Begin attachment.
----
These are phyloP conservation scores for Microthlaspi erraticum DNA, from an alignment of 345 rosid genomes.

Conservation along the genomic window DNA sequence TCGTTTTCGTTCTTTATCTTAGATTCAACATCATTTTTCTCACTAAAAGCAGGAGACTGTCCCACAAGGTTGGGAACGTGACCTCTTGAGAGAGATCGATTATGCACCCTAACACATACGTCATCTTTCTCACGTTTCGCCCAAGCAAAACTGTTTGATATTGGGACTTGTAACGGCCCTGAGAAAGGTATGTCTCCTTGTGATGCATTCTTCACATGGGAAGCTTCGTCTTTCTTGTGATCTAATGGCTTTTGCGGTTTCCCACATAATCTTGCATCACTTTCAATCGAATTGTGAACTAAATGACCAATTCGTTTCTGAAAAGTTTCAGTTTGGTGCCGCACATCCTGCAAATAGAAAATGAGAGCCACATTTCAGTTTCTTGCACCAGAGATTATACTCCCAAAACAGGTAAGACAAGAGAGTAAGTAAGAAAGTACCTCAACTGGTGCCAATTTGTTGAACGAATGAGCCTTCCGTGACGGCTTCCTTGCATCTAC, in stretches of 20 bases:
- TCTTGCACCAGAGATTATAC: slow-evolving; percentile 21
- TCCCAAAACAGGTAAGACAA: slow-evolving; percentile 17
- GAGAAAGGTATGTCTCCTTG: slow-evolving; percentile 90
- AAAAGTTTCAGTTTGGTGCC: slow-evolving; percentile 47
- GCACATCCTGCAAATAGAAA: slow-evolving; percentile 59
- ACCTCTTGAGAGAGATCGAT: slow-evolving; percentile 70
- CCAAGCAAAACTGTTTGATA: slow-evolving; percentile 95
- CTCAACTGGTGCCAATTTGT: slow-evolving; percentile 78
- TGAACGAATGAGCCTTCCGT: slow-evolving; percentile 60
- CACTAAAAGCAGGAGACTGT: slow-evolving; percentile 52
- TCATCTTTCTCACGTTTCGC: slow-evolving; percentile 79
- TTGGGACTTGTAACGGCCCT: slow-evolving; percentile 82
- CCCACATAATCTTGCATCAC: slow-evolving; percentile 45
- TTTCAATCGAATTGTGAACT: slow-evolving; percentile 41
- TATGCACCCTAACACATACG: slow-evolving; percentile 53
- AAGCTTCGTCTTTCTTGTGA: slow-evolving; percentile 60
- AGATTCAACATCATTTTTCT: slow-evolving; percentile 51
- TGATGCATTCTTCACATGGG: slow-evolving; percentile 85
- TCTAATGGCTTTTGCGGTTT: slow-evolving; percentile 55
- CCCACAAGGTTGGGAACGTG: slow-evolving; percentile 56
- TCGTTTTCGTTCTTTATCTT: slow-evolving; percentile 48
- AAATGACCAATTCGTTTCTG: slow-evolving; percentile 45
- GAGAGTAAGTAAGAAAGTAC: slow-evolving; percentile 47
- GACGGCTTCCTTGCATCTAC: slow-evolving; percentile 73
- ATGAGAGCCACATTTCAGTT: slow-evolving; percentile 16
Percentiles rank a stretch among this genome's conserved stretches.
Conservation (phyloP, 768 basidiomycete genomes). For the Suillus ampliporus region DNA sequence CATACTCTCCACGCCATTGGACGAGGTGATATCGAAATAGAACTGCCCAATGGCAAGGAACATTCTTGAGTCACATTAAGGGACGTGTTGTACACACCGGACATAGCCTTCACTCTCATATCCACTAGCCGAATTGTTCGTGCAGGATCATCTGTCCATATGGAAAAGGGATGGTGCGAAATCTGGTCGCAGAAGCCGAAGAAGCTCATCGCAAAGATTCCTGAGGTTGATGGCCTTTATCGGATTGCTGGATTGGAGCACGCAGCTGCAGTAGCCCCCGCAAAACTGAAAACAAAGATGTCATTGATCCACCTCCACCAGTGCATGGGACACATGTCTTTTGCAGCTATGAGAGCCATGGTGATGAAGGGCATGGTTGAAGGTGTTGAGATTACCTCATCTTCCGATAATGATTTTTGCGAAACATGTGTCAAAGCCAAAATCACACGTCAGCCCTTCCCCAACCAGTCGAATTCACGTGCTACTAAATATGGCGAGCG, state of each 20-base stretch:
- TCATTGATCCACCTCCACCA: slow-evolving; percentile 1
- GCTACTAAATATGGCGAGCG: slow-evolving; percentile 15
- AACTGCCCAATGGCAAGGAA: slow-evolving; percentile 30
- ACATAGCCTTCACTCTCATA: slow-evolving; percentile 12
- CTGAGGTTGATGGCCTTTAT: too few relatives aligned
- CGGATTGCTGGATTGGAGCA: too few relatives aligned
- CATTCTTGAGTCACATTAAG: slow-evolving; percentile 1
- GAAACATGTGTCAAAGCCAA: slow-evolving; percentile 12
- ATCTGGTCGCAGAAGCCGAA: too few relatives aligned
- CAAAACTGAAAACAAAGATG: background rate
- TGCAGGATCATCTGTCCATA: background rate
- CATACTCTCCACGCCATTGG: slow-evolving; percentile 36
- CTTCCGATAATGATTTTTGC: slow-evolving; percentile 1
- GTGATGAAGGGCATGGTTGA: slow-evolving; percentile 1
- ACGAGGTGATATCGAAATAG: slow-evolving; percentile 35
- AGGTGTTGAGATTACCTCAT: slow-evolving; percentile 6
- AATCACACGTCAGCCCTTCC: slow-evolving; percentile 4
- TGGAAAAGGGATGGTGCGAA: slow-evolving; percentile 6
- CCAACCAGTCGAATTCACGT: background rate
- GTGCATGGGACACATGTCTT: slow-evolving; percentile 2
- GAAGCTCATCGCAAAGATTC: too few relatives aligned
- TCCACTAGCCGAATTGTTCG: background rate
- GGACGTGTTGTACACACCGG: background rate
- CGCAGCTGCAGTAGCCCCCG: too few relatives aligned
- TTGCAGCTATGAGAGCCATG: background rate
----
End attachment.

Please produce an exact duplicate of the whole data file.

These are phyloP conservation scores for Microthlaspi erraticum DNA, from an alignment of 345 rosid genomes.

Conservation along the genomic window DNA sequence TCGTTTTCGTTCTTTATCTTAGATTCAACATCATTTTTCTCACTAAAAGCAGGAGACTGTCCCACAAGGTTGGGAACGTGACCTCTTGAGAGAGATCGATTATGCACCCTAACACATACGTCATCTTTCTCACGTTTCGCCCAAGCAAAACTGTTTGATATTGGGACTTGTAACGGCCCTGAGAAAGGTATGTCTCCTTGTGATGCATTCTTCACATGGGAAGCTTCGTCTTTCTTGTGATCTAATGGCTTTTGCGGTTTCCCACATAATCTTGCATCACTTTCAATCGAATTGTGAACTAAATGACCAATTCGTTTCTGAAAAGTTTCAGTTTGGTGCCGCACATCCTGCAAATAGAAAATGAGAGCCACATTTCAGTTTCTTGCACCAGAGATTATACTCCCAAAACAGGTAAGACAAGAGAGTAAGTAAGAAAGTACCTCAACTGGTGCCAATTTGTTGAACGAATGAGCCTTCCGTGACGGCTTCCTTGCATCTAC, in stretches of 20 bases:
- TCTTGCACCAGAGATTATAC: slow-evolving; percentile 21
- TCCCAAAACAGGTAAGACAA: slow-evolving; percentile 17
- GAGAAAGGTATGTCTCCTTG: slow-evolving; percentile 90
- AAAAGTTTCAGTTTGGTGCC: slow-evolving; percentile 47
- GCACATCCTGCAAATAGAAA: slow-evolving; percentile 59
- ACCTCTTGAGAGAGATCGAT: slow-evolving; percentile 70
- CCAAGCAAAACTGTTTGATA: slow-evolving; percentile 95
- CTCAACTGGTGCCAATTTGT: slow-evolving; percentile 78
- TGAACGAATGAGCCTTCCGT: slow-evolving; percentile 60
- CACTAAAAGCAGGAGACTGT: slow-evolving; percentile 52
- TCATCTTTCTCACGTTTCGC: slow-evolving; percentile 79
- TTGGGACTTGTAACGGCCCT: slow-evolving; percentile 82
- CCCACATAATCTTGCATCAC: slow-evolving; percentile 45
- TTTCAATCGAATTGTGAACT: slow-evolving; percentile 41
- TATGCACCCTAACACATACG: slow-evolving; percentile 53
- AAGCTTCGTCTTTCTTGTGA: slow-evolving; percentile 60
- AGATTCAACATCATTTTTCT: slow-evolving; percentile 51
- TGATGCATTCTTCACATGGG: slow-evolving; percentile 85
- TCTAATGGCTTTTGCGGTTT: slow-evolving; percentile 55
- CCCACAAGGTTGGGAACGTG: slow-evolving; percentile 56
- TCGTTTTCGTTCTTTATCTT: slow-evolving; percentile 48
- AAATGACCAATTCGTTTCTG: slow-evolving; percentile 45
- GAGAGTAAGTAAGAAAGTAC: slow-evolving; percentile 47
- GACGGCTTCCTTGCATCTAC: slow-evolving; percentile 73
- ATGAGAGCCACATTTCAGTT: slow-evolving; percentile 16
Percentiles rank a stretch among this genome's conserved stretches.
Conservation (phyloP, 768 basidiomycete genomes). For the Suillus ampliporus region DNA sequence CATACTCTCCACGCCATTGGACGAGGTGATATCGAAATAGAACTGCCCAATGGCAAGGAACATTCTTGAGTCACATTAAGGGACGTGTTGTACACACCGGACATAGCCTTCACTCTCATATCCACTAGCCGAATTGTTCGTGCAGGATCATCTGTCCATATGGAAAAGGGATGGTGCGAAATCTGGTCGCAGAAGCCGAAGAAGCTCATCGCAAAGATTCCTGAGGTTGATGGCCTTTATCGGATTGCTGGATTGGAGCACGCAGCTGCAGTAGCCCCCGCAAAACTGAAAACAAAGATGTCATTGATCCACCTCCACCAGTGCATGGGACACATGTCTTTTGCAGCTATGAGAGCCATGGTGATGAAGGGCATGGTTGAAGGTGTTGAGATTACCTCATCTTCCGATAATGATTTTTGCGAAACATGTGTCAAAGCCAAAATCACACGTCAGCCCTTCCCCAACCAGTCGAATTCACGTGCTACTAAATATGGCGAGCG, state of each 20-base stretch:
- TCATTGATCCACCTCCACCA: slow-evolving; percentile 1
- GCTACTAAATATGGCGAGCG: slow-evolving; percentile 15
- AACTGCCCAATGGCAAGGAA: slow-evolving; percentile 30
- ACATAGCCTTCACTCTCATA: slow-evolving; percentile 12
- CTGAGGTTGATGGCCTTTAT: too few relatives aligned
- CGGATTGCTGGATTGGAGCA: too few relatives aligned
- CATTCTTGAGTCACATTAAG: slow-evolving; percentile 1
- GAAACATGTGTCAAAGCCAA: slow-evolving; percentile 12
- ATCTGGTCGCAGAAGCCGAA: too few relatives aligned
- CAAAACTGAAAACAAAGATG: background rate
- TGCAGGATCATCTGTCCATA: background rate
- CATACTCTCCACGCCATTGG: slow-evolving; percentile 36
- CTTCCGATAATGATTTTTGC: slow-evolving; percentile 1
- GTGATGAAGGGCATGGTTGA: slow-evolving; percentile 1
- ACGAGGTGATATCGAAATAG: slow-evolving; percentile 35
- AGGTGTTGAGATTACCTCAT: slow-evolving; percentile 6
- AATCACACGTCAGCCCTTCC: slow-evolving; percentile 4
- TGGAAAAGGGATGGTGCGAA: slow-evolving; percentile 6
- CCAACCAGTCGAATTCACGT: background rate
- GTGCATGGGACACATGTCTT: slow-evolving; percentile 2
- GAAGCTCATCGCAAAGATTC: too few relatives aligned
- TCCACTAGCCGAATTGTTCG: background rate
- GGACGTGTTGTACACACCGG: background rate
- CGCAGCTGCAGTAGCCCCCG: too few relatives aligned
- TTGCAGCTATGAGAGCCATG: background rate